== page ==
Paul Afrikaner ©Naomi Kranhold   Paul Afrikaner, Treasurer of the Joint Body at Bergandal. 'The circumstances that we work under have changed eg if chemicals are sprayed in the orchards, we are no longer allowed to work during that time. The premium money that we get improves life in the community. The workers also get training. This is very good.'

Training is an integral part of workers' development and a number of courses are offered every year and facilitated by training organisations. For example, a qualified visitor from the USA provided training on financial management, food hygiene and health issues such as HIV/AIDS, STDs, and training on conflict resolution was offered to all employees by an independent organisation.

A community hall and football pitch has been built on the farm using the Fairtrade premium money. The new community hall is used for weddings, church services, sports and youth clubs. The balance of premium was spent on various training opportunities. 


New producer: Endulini Fruit Estate

Endulini Fruit Estate, near Patensie in the Gamtoos Valley in Eastern Cape Province will be supplying Sainsbury’s with oranges, soft citrus and lemons.  There are empowerment projects on two of its farms: Galactic Deals 139 (Pty) Ltd and Endulini Sundays River Fruit.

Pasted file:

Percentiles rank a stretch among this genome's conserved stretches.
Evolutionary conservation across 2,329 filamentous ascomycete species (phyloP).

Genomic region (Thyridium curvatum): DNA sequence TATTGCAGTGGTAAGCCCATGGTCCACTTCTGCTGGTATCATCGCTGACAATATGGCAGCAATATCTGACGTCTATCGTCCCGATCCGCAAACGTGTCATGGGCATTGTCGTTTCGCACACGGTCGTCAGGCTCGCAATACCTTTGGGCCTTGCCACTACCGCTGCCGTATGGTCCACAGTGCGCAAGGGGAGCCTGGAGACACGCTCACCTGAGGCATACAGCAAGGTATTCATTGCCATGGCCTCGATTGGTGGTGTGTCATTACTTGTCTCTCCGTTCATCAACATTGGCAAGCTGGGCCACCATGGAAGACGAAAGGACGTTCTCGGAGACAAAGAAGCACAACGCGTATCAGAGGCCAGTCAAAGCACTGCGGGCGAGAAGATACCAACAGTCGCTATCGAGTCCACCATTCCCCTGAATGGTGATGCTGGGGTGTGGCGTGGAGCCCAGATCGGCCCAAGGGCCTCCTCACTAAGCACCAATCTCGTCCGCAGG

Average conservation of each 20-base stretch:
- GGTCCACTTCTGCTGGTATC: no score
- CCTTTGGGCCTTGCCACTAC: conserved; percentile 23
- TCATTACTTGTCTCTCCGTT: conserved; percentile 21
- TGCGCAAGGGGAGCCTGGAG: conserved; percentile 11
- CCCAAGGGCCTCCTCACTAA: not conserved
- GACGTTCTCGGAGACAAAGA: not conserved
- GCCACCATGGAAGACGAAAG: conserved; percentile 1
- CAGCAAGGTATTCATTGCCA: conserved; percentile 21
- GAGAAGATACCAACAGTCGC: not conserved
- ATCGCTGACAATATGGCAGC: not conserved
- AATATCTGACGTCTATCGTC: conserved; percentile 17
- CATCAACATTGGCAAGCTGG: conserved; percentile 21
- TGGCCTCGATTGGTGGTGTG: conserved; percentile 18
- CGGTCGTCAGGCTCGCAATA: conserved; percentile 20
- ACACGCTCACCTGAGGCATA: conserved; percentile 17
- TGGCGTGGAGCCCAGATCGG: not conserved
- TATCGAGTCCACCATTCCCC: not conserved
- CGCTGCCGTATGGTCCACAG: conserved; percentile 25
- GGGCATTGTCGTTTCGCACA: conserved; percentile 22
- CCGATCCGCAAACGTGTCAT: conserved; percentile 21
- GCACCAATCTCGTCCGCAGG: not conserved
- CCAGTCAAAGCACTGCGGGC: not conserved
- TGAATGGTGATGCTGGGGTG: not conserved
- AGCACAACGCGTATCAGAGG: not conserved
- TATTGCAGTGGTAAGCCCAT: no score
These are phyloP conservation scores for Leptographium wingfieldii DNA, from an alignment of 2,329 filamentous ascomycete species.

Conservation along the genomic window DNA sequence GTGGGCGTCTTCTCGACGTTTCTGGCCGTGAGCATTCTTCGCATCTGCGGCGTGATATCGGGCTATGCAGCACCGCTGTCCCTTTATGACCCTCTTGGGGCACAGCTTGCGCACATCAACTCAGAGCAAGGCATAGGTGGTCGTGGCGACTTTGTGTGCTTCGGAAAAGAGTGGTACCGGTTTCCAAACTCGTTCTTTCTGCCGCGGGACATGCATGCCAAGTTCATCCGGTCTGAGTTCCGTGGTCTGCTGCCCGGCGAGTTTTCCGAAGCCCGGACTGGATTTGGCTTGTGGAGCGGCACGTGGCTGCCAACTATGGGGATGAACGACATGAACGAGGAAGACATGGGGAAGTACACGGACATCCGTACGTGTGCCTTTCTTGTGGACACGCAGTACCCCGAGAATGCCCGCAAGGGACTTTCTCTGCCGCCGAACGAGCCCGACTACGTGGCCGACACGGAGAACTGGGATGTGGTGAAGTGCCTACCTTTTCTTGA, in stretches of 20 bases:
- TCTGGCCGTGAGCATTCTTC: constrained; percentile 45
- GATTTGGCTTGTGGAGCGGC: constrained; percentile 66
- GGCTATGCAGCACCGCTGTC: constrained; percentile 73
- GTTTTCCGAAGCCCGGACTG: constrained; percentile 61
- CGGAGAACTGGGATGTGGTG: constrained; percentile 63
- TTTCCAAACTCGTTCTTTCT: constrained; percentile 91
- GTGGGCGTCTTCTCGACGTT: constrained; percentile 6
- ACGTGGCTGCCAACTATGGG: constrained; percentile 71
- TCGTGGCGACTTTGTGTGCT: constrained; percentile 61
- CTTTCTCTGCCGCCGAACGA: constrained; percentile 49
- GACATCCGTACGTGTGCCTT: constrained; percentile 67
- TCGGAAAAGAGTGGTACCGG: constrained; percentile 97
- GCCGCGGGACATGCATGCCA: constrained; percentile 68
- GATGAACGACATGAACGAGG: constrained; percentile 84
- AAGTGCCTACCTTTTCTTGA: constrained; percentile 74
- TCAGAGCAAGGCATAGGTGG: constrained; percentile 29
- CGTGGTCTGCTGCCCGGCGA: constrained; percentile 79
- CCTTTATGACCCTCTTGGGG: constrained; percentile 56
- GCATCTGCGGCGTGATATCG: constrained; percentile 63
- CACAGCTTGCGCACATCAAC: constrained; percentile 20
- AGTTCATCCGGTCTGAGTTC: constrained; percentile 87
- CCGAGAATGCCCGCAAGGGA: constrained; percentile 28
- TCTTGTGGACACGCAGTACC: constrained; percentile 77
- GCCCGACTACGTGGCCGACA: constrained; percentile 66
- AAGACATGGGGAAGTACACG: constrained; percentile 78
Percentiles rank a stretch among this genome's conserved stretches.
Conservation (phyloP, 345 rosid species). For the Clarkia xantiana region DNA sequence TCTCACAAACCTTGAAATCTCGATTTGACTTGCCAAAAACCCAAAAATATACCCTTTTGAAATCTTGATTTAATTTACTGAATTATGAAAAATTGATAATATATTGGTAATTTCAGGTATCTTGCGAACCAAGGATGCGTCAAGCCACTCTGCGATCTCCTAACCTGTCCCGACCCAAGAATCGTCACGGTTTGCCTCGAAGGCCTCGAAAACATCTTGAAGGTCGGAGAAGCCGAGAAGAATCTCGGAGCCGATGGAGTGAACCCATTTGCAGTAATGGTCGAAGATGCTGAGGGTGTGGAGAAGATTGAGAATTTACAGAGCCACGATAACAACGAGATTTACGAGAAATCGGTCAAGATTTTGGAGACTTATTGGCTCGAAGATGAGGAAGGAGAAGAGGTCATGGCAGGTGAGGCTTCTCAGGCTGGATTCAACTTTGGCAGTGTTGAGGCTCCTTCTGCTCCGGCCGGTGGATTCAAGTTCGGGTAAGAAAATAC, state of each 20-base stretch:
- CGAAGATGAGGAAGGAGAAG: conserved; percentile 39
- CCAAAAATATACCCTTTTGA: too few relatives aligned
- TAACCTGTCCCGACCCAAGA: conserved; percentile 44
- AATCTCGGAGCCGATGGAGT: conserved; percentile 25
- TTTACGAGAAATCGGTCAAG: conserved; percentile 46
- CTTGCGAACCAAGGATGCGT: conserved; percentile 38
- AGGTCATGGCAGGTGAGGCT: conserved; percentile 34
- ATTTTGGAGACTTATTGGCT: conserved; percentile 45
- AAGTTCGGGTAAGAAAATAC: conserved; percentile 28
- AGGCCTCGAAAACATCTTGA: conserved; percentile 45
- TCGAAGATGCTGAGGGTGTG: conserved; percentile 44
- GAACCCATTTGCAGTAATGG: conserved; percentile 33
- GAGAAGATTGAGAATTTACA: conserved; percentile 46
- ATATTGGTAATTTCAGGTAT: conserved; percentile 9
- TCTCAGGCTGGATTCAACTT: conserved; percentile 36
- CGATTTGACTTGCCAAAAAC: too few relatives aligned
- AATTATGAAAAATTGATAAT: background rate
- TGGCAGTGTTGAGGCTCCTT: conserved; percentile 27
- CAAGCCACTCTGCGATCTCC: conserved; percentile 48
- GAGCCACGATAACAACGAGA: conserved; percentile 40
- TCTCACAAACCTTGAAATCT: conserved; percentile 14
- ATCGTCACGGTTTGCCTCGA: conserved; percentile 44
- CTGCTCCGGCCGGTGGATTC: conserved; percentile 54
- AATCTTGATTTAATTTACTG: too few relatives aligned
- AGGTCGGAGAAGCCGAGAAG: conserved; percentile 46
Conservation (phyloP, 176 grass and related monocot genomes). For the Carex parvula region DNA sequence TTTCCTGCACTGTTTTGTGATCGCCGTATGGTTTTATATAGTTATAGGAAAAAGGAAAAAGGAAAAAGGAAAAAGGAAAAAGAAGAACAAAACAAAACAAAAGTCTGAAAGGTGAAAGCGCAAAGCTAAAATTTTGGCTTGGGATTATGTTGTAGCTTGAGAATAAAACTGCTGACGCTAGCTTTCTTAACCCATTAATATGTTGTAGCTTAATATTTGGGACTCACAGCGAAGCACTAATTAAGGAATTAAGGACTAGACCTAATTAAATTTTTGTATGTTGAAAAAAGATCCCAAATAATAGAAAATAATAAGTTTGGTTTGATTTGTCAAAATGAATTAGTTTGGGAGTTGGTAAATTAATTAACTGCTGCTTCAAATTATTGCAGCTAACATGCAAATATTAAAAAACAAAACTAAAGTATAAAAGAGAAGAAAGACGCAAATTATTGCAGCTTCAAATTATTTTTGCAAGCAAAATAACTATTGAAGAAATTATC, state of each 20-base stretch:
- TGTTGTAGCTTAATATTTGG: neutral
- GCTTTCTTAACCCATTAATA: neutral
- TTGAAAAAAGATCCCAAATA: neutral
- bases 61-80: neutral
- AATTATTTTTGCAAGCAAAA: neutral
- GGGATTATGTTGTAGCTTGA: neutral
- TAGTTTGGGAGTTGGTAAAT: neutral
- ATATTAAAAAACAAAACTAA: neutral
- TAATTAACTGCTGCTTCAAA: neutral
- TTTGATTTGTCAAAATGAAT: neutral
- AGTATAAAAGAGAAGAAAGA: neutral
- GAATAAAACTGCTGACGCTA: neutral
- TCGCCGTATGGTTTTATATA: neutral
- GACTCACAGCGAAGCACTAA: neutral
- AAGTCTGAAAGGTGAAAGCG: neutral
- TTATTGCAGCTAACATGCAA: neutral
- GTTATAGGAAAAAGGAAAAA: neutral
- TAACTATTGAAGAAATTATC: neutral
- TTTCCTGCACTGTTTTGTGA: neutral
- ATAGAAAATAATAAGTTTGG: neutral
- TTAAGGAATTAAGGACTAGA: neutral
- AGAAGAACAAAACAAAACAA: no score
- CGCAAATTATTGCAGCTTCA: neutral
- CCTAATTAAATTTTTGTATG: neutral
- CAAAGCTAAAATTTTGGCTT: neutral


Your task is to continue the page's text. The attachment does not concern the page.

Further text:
Galactic Deals, a farm of 36 ha previously owned by the Ferreira family, is close to Endulini Fruit Estate. In 2004 the Ferreiras agreed with the management of Endulini that they wanted to collaborate on empowerment projects for their workers. Based on this decision, Endulini Fruit Estate sold 49% of their shares in Galactic Deals to the Endulini Development Trust. The 28 coloured shareholders of Endulini Development Trust funded their purchase of the shares through Land Redistribution for Agricultural Development (LRAD) grants. Shareholders have all been employed by Endulini FE for a period of at least ten years and the term of employment was one of the most important criteria in the identification of prospective shareholders.